I don’t know why McLatchie misrepresents the age of the kidnappees. But it is hard not to conclude that (whether intentionally or unintentionally) McLatchie misrepresents the age of the kidnappees as a way to ameliorate the moral problems presented by the text. As horrifying as it would be to imagine a 24-year-old woman being kidnapped after her family is massacred, it is arguably even more horrifying to imagine that same terror being inflicted on a 14-year-old child.
Psychological Safety, Rape, and Consent
The second issue I want to address is the concept of rape itself. I find that Christian apologists often fail to grapple with the actual substance of the charge here and so their defenses of the text against sexual assault are predicated on outdated notions of sexual consent and rape. The central issue can be put like this: can a fourteen-year-old child who just witnessed her mother, father, and brothers butchered in front of her meaningfully give consent to matrimony and sexual relations with one of the men who butchered her family?
We can frame matters in terms of the concept of psychological safety, a concept that refers to the state of believing that you will not face punishment, humiliation, or repercussions for expressing your views. Do you think that a child who just witnessed her family slaughtered would have the psychological safety to refuse the request for marriage and sex from one of the killers of her family?
McLatchie cites the fact that the child would be given a month to mourn her family before being presented with a suitor. But does anybody really think a month to “mourn” is going to bring the healing required for genuine psychological safety and the ability to consent or withhold consent of one’s own free will?
Let’s put this in context. Thirty days ago, this child witnessed her father being disemboweled; she saw her mother beheaded; she wailed in terror as her two brothers were impaled on spears. As her father lay on the ground, fumbling in confusion with his own intestines, her mother’s severed head was still blinking in muscular spasms, and her brothers were gasping for breath as blood bubbled up in their throats, she was yanked away by a soldier. Now that same soldier is asking for her hand in marriage: but hey, it’s been thirty days, so she’s ready, right?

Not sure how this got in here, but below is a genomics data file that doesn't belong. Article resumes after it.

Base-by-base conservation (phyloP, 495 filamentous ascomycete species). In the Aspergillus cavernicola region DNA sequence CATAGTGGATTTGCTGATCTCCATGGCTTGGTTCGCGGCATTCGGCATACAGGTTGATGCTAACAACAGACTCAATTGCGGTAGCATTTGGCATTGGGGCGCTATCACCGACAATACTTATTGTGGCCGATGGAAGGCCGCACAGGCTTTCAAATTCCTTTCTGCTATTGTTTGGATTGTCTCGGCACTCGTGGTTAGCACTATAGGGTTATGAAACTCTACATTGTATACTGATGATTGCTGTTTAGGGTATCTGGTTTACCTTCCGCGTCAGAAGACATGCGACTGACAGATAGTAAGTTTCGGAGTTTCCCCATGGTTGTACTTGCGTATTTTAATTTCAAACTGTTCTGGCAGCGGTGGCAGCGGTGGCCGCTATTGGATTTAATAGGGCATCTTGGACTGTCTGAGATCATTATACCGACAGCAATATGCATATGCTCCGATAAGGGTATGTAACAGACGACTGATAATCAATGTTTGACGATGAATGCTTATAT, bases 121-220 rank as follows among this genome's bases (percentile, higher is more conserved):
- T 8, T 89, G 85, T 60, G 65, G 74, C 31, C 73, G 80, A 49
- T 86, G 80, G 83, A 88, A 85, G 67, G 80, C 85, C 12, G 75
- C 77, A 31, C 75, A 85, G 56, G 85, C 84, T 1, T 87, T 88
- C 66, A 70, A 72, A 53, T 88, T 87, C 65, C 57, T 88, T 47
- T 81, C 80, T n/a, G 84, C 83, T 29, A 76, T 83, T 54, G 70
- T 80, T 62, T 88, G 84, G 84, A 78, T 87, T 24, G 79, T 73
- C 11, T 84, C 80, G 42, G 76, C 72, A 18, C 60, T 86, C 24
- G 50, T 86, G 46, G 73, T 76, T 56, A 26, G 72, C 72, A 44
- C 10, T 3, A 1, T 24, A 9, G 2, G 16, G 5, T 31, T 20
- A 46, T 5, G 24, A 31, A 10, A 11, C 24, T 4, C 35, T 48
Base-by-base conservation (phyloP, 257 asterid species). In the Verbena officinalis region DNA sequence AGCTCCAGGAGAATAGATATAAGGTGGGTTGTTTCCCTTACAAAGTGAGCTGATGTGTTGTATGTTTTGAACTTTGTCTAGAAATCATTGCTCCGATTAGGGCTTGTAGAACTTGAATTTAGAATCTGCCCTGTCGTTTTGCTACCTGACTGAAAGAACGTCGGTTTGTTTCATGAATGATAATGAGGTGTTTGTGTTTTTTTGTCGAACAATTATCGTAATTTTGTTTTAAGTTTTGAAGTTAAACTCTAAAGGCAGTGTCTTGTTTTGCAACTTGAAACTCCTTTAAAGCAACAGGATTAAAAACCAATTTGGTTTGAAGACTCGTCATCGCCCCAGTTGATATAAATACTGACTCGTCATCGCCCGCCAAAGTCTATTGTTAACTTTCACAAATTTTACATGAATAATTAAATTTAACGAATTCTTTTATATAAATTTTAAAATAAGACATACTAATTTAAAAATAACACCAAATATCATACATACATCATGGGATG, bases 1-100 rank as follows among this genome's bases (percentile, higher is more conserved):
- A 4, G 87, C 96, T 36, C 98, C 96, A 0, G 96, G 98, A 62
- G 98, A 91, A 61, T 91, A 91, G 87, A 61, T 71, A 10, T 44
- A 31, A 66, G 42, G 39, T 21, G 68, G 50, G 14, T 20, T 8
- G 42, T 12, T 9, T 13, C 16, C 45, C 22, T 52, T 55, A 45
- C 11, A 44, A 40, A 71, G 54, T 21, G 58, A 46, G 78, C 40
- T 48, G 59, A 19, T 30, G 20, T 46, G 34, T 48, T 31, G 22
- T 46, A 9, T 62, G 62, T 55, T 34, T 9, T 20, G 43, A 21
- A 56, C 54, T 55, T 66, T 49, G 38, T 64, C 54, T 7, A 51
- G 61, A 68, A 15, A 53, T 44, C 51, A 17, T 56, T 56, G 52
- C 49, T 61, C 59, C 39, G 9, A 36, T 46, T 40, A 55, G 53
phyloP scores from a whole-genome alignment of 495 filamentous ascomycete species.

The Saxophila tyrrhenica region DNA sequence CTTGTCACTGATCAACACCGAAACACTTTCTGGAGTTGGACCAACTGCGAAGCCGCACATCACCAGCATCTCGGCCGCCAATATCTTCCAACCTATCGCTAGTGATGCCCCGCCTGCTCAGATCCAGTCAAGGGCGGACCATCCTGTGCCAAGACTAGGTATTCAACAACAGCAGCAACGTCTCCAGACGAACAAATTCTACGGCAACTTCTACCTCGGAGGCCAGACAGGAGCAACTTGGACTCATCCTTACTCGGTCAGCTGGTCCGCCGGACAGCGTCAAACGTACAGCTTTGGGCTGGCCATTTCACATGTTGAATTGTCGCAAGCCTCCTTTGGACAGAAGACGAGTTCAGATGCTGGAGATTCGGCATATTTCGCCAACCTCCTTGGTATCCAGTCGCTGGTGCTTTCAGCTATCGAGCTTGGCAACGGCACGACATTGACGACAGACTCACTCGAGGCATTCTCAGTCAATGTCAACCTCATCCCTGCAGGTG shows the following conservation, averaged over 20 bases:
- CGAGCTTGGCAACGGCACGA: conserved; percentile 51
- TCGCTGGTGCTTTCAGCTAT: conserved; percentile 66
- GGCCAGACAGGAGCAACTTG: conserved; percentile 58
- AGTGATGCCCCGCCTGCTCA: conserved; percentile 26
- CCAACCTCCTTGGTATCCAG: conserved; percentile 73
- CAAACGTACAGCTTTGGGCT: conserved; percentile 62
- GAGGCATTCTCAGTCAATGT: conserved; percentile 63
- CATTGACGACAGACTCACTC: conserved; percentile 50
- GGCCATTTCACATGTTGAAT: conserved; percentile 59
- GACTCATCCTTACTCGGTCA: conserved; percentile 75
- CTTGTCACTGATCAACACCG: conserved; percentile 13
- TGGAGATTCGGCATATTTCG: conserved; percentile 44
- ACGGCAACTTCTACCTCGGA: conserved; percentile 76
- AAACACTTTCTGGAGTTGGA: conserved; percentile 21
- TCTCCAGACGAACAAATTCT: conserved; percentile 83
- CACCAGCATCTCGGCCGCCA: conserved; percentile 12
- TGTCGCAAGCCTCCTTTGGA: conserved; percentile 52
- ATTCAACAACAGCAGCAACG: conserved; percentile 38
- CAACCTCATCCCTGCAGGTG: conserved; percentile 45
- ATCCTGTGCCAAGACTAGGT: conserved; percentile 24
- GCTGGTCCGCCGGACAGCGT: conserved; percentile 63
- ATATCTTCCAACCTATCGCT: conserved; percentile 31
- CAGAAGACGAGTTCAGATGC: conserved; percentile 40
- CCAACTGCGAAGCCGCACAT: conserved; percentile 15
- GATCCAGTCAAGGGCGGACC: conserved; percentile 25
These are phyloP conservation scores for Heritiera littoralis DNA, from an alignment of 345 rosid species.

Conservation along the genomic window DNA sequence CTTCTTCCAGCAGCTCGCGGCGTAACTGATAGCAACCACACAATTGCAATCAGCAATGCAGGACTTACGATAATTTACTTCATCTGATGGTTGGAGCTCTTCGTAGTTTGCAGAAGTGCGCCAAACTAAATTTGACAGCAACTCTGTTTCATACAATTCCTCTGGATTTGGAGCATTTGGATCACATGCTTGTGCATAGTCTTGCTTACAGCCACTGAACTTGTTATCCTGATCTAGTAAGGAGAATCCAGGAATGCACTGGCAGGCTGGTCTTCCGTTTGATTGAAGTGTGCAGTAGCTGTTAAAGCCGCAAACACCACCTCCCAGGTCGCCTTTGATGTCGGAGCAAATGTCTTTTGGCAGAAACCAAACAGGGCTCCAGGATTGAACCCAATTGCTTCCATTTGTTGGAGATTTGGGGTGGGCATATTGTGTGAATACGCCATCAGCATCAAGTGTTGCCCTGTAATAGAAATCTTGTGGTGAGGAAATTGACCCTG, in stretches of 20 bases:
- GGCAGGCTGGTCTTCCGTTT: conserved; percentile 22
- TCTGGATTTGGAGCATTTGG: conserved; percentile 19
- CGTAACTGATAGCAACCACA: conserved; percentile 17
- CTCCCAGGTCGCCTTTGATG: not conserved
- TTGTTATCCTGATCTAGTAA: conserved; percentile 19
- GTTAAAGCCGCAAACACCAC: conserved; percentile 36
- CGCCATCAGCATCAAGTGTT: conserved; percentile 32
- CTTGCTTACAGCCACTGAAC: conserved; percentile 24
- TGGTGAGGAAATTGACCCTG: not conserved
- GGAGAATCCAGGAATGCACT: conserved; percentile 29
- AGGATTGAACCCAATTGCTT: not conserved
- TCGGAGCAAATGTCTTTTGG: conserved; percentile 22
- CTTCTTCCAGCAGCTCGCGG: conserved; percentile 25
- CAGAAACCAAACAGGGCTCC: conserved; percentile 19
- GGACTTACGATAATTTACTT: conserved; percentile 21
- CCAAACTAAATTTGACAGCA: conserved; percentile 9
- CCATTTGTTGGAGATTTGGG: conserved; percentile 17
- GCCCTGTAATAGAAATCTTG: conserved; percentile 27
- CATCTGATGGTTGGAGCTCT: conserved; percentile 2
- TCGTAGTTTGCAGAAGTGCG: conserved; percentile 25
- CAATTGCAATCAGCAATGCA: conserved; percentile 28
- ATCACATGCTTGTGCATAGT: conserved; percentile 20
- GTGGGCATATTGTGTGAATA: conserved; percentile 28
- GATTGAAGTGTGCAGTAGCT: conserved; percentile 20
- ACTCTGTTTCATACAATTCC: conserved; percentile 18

In the article, McLatchie also cites Israelite legislation against rape as a way to underscore the fact that the Israelites took rape seriously.
“According to this text [Deuteronomy 22:23-27], the crime of rape is so serious that it is punishable by death. If the woman failed to scream for help when she was in the city and could be heard, the Jewish law viewed the situation as consensual sex rather than rape, since the woman could have cried out for someone to rescue her but didn’t. Thus, both parties were guilty.”
Ironically, this passage has the opposite of the intended effect. Rather than calm our concern that the children might have been raped, it merely places a spotlight on the grossly limited understanding of consent in ancient Israelite society. According to this legislation, if a woman doesn’t cry out while being raped in a populated area, she is considered a willing participant who should likewise face a punitive judgment. No consideration is made for the likely possibility that she was too terrified to cry out and thus that she may have been utterly immobilized by fear.
Far from addressing our concern, Deuteronomy 22 merely highlights the utter inadequacy of ancient Israelite understandings of psychological safety, sexual consent, and rape. But McLatchie is not an ancient Israelite. He should know better.